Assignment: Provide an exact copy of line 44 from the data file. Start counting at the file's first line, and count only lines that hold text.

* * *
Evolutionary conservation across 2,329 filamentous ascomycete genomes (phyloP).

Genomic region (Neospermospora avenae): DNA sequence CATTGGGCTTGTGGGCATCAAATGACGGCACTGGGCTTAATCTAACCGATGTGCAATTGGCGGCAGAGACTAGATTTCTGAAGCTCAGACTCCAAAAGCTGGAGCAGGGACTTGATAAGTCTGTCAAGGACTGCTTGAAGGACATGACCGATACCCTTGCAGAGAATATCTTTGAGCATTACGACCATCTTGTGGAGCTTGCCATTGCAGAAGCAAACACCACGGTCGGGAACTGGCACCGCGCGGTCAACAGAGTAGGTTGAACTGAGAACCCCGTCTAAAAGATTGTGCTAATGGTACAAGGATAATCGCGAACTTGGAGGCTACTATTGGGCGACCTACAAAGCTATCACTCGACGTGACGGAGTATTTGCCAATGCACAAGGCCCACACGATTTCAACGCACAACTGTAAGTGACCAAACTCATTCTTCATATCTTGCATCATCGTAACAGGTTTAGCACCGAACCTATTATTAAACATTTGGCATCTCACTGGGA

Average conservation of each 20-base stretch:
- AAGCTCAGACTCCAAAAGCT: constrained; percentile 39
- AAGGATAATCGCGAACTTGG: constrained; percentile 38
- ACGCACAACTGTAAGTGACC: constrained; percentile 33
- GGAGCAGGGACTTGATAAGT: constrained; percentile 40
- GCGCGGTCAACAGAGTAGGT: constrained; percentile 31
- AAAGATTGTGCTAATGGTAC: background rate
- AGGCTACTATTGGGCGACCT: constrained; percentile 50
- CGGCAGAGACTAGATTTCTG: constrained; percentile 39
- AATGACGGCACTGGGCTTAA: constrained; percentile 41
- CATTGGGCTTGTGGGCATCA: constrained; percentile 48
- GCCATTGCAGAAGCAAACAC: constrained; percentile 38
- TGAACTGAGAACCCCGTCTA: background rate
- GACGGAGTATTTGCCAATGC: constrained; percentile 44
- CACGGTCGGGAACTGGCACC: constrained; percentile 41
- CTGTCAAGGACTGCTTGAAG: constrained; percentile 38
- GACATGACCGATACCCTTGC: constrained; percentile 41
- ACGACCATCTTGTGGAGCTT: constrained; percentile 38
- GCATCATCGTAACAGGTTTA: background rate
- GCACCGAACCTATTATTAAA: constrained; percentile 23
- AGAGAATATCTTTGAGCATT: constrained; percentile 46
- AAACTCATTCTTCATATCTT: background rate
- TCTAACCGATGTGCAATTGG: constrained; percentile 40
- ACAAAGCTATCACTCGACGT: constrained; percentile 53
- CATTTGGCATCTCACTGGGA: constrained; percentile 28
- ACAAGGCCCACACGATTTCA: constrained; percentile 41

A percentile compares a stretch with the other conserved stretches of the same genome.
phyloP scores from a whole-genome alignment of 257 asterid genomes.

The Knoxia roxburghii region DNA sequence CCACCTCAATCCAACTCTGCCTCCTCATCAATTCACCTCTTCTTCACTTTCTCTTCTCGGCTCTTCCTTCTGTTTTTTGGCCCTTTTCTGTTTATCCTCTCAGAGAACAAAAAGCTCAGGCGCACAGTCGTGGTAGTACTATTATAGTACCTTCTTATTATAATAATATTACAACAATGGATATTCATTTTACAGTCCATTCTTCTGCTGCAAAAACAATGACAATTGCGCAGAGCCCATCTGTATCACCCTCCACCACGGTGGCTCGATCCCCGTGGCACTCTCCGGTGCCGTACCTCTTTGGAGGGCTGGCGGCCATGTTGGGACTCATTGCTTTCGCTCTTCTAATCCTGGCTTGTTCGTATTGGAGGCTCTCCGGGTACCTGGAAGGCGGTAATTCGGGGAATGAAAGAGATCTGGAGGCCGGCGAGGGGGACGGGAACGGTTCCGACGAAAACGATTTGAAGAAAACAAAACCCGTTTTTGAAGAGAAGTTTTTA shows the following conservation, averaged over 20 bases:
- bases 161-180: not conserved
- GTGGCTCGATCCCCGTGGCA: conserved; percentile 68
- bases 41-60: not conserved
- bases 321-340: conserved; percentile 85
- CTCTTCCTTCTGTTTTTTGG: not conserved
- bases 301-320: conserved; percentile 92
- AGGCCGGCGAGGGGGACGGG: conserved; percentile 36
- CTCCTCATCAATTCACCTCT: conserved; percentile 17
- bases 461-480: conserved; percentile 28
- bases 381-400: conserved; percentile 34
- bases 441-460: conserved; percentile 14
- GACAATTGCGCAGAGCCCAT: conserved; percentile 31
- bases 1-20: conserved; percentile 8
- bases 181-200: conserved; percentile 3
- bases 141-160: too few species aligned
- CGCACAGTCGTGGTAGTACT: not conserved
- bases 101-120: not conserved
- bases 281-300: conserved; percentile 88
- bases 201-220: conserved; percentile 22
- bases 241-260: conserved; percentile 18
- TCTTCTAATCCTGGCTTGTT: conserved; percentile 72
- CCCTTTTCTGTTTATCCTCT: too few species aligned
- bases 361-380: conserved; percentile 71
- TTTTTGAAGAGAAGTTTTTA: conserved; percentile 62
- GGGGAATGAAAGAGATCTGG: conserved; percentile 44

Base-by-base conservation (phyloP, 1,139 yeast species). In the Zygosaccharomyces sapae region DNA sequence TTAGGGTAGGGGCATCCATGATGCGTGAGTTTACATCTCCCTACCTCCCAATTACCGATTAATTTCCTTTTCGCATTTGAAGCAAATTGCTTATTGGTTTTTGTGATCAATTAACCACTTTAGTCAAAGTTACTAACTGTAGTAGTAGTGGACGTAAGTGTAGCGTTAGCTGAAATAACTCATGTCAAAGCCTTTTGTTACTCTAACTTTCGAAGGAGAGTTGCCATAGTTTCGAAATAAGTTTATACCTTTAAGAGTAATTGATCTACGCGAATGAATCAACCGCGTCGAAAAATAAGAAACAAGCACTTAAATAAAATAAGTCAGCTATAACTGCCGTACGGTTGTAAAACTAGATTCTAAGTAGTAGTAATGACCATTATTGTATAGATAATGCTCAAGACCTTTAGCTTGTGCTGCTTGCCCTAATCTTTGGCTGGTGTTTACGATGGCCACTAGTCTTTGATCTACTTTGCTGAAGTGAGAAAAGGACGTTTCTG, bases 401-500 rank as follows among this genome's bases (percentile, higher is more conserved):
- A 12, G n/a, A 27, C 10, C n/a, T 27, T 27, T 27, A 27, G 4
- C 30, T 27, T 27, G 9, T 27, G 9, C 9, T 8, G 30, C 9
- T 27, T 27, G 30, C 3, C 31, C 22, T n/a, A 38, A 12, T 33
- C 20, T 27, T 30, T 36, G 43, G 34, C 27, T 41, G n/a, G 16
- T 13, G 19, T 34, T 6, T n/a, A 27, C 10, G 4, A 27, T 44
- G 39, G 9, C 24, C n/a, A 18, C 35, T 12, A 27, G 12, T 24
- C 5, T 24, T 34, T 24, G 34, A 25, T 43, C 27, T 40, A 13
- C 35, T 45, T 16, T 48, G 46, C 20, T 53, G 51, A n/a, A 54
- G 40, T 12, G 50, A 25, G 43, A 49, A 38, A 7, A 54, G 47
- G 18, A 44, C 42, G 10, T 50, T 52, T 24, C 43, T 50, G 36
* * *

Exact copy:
- bases 1-20: conserved; percentile 8